District 1: Incumbent James Tate easily sailed to victory in the District 1 contest, earning 72% of the vote in unofficial results. He was followed by Krystal Larsosa, who had about 12%.
Tate is seeking a fourth term as the representative for the city's northwest side. On Tuesday evening, Tate noted he'd just arriving home from a day of "connecting and campaigning" with supporters and said "I don't take any candidate or anything for granted."
District 2: Council member Roy McCalister, 67, and Angela Calloway, 60, advance to the November general election in this district that covers a portion of northwest Detroit since only two candidates ran.
District 3: Councilman Scott Benson was unopposed in the primary and advanced to the Nov. 2 general election. The 51-year-old is seeking a third term representing northeast Detroit.
District 4: Latisha Johnson and M.L. Elrick took the top two spots in a crowded race for District 4, with Johnson earning about 32% of the vote and Elrick about 24% in unofficial results.
In addition to Johnson, a community activist, and Elrick, a former Detroit Free Press reporter, the third highest vote getter was high school dean Toson Knight, who earned about 19% of the vote.
November voters will decide which candidate will replace longtime seat holder Andre Spivey, who announced earlier this year that he will not pursue another four-year term. Federal authorities last week accused Spivey and an unnamed staff member of accepting more than $35,000 in bribe payments to be "influenced and rewarded" for votes over several years. Spivey was arraigned Tuesday on one count of conspiracy to commit bribery.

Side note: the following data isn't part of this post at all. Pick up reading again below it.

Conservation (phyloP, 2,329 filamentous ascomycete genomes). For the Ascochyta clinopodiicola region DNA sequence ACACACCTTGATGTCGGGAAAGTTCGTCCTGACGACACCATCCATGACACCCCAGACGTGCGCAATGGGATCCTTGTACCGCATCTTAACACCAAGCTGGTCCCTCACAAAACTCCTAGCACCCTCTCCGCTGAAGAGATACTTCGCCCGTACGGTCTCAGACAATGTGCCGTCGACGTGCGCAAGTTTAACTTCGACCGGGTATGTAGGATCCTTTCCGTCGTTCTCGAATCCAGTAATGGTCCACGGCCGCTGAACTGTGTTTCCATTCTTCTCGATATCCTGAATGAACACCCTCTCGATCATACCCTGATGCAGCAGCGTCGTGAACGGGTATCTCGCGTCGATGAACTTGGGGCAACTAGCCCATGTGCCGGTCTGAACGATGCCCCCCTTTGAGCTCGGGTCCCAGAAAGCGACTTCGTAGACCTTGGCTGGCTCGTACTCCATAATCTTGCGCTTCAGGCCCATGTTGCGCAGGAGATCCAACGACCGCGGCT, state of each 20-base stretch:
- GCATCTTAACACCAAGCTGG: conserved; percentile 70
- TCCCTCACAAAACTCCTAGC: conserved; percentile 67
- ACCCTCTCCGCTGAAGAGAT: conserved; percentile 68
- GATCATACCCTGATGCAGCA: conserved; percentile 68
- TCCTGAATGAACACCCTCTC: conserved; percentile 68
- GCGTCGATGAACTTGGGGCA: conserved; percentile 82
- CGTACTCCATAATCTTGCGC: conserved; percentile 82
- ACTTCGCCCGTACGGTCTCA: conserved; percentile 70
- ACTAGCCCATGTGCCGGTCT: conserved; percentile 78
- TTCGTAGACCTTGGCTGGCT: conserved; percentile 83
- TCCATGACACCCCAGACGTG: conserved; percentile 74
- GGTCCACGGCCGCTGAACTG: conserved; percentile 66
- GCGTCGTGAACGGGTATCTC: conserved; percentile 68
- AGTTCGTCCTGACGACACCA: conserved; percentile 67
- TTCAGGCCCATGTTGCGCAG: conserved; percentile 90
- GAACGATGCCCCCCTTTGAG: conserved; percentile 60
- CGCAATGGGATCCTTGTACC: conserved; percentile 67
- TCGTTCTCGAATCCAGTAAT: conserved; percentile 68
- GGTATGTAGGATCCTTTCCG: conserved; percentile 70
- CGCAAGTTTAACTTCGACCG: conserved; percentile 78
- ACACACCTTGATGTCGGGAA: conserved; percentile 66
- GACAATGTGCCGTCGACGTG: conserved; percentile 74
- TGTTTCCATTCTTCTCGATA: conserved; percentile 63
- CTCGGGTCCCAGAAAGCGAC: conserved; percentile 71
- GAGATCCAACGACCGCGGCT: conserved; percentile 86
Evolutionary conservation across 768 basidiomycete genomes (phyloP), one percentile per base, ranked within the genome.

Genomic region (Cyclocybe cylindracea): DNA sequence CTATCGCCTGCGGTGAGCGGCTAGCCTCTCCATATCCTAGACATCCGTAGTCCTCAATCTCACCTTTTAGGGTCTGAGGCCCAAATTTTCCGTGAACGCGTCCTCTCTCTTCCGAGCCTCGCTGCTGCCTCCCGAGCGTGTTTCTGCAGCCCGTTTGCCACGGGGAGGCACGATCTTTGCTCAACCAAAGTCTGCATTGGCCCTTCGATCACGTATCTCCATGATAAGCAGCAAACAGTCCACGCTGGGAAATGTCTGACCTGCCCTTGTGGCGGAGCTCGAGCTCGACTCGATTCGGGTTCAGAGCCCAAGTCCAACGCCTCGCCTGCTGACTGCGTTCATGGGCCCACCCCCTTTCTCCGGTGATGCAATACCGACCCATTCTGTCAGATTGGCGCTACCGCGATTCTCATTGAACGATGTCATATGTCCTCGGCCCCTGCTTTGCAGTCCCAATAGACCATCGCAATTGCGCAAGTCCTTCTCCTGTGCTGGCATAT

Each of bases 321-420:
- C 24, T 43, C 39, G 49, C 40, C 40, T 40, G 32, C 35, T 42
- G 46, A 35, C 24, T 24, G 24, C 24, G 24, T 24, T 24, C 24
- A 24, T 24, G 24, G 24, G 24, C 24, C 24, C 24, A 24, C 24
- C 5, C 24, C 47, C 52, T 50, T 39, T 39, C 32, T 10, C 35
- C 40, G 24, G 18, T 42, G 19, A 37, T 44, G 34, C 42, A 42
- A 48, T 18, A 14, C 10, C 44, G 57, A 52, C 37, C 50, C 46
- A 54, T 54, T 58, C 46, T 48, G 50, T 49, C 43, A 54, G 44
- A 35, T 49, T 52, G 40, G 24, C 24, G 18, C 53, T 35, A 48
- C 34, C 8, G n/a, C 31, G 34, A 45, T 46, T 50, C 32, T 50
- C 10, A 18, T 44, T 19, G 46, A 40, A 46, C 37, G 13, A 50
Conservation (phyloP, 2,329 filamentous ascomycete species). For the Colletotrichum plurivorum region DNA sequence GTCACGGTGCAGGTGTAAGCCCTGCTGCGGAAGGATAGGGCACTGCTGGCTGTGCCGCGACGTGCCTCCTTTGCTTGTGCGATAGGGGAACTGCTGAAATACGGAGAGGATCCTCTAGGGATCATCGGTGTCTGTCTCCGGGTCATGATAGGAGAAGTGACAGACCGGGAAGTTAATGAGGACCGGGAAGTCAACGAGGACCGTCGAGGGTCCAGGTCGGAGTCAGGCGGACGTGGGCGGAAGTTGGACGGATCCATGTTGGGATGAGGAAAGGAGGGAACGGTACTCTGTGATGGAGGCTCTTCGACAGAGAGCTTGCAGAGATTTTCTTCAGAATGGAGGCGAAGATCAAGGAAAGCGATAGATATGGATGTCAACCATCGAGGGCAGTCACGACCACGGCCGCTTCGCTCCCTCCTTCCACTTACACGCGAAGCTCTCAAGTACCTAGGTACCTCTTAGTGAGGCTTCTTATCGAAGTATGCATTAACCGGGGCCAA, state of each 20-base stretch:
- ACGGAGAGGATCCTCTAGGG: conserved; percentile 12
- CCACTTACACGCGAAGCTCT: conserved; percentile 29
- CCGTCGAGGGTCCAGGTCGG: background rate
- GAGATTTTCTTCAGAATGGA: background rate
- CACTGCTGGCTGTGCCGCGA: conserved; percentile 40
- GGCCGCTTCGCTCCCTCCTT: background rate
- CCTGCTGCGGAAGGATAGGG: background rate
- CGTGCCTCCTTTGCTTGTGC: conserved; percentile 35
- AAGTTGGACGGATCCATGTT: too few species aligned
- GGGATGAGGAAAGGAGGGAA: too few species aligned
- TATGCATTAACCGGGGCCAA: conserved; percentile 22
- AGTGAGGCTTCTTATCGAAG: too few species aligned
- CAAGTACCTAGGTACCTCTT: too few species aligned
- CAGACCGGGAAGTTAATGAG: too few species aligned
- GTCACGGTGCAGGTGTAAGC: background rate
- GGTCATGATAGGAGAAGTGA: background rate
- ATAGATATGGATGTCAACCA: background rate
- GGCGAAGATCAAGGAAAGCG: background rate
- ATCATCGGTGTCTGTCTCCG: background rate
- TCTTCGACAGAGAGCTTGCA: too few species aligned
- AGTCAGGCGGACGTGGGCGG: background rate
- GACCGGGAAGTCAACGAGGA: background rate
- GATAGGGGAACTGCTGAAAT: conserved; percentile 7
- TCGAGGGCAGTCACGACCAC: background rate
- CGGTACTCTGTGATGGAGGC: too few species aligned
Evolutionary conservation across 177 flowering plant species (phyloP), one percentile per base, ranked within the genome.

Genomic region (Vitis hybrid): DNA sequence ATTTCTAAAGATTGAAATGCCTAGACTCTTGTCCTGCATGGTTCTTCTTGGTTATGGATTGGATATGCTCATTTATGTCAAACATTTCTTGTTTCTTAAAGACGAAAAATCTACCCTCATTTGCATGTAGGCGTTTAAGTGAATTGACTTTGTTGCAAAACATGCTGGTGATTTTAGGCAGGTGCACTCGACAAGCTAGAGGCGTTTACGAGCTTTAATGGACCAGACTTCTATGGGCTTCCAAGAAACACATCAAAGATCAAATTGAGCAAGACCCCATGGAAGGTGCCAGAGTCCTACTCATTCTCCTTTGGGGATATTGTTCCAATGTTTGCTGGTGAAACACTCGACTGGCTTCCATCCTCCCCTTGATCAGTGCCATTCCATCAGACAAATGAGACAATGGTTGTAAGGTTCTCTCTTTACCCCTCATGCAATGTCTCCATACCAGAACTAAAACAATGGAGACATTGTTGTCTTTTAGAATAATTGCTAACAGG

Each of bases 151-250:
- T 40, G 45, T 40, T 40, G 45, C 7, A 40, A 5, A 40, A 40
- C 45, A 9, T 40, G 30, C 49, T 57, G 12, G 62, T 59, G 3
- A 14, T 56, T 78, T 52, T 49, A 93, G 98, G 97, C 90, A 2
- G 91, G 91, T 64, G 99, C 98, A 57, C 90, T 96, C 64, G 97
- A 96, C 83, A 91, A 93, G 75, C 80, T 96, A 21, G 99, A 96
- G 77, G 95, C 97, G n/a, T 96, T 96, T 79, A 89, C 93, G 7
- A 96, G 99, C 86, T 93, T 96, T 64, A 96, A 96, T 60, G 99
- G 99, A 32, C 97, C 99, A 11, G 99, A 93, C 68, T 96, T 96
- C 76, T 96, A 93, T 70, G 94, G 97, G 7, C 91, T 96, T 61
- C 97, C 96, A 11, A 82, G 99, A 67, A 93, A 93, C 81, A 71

The district is home to nearly 100,000 residents, historic neighborhoods like East English Village and businesses such as Ascension St. John Hospital. It also borders both Harper Woods and the Grosse Pointes.
Elrick, 53, is a union activist, youth sports coach and board member of the East English Village Neighborhood Association.
On Facebook Wednesday, Elrick wrote he was grateful to his volunteers, supporters and endorsers.
"I'm focused more than ever on that finish line in November and ready to serve as your councilmember in District 4," he wrote. "There's much work to be done and I look forward to rolling up my sleeves and with your support, bringing in a win on November 2."
Johnson lost the general election to Spivey in 2017. She served on the executive board of the East English Village Neighborhood Association from 2007 until 2015. She's also served on the Detroit Board of Zoning Appeals.
If elected, Johnson said her priorities will be equitable development, updating the city's aging water infrastructure and provide transparency in local government.
District 5: Council President Pro Tem Mary Sheffield, 34, was unopposed and advanced to the November ballot.
District 6: The battle to represent the city's southwest side will be decided in November. Gabriela Santiago-Romero, 29, policy and research director for We The People Michigan, will go up against Hector Santiago, 36, who heads workforce development for The Greening of Detroit, a nonprofit focused on reforestation in the city.
Incumbent Raquel Castañeda-López, who helped recruit Santiago-Romero, announced earlier this year she would not be seeking a third term.
District 7: Former state Rep. Fred Durhal III and Regina Ross, a school teacher, finished at the top in the District 7 contest. Durhal finished ahead with about 30% of the vote, and Ross with about 24% in unofficial results.
The two will face off in November in a bid to replace resigned council member Gabe Leland, who stepped down on May 3 after he pleaded guilty to one count of misconduct in office.